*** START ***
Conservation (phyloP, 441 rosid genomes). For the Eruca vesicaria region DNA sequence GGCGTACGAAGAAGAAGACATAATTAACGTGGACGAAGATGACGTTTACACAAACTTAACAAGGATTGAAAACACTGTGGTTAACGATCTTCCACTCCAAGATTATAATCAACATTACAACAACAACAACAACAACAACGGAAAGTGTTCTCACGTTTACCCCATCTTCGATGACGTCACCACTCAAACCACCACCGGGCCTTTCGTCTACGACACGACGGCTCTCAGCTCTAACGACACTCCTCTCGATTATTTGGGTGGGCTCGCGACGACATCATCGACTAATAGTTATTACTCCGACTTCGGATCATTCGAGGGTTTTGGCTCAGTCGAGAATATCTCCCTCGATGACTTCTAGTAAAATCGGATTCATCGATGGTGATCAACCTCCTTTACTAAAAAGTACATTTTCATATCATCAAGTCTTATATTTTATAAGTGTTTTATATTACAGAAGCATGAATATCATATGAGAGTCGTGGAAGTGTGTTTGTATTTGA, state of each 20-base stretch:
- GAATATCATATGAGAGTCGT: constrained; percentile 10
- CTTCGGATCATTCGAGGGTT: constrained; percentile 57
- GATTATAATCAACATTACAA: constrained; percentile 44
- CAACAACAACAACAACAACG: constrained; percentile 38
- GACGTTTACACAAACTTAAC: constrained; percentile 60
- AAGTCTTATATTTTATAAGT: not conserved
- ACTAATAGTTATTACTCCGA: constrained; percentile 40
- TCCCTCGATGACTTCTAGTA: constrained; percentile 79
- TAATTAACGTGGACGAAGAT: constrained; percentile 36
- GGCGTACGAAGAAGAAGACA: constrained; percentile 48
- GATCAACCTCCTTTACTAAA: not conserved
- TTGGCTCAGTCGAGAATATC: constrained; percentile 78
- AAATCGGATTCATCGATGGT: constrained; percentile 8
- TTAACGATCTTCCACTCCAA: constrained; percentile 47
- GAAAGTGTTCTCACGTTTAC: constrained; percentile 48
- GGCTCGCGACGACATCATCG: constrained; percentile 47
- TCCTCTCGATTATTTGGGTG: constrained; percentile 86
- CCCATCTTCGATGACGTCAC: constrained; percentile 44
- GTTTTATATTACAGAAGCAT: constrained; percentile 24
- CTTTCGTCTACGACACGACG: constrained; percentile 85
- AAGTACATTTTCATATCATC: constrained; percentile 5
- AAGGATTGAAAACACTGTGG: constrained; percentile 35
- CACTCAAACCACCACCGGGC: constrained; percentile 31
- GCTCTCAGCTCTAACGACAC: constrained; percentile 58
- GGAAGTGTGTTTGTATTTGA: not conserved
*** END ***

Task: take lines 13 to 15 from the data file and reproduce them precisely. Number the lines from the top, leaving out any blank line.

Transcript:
- TTGGCTCAGTCGAGAATATC: constrained; percentile 78
- AAATCGGATTCATCGATGGT: constrained; percentile 8
- TTAACGATCTTCCACTCCAA: constrained; percentile 47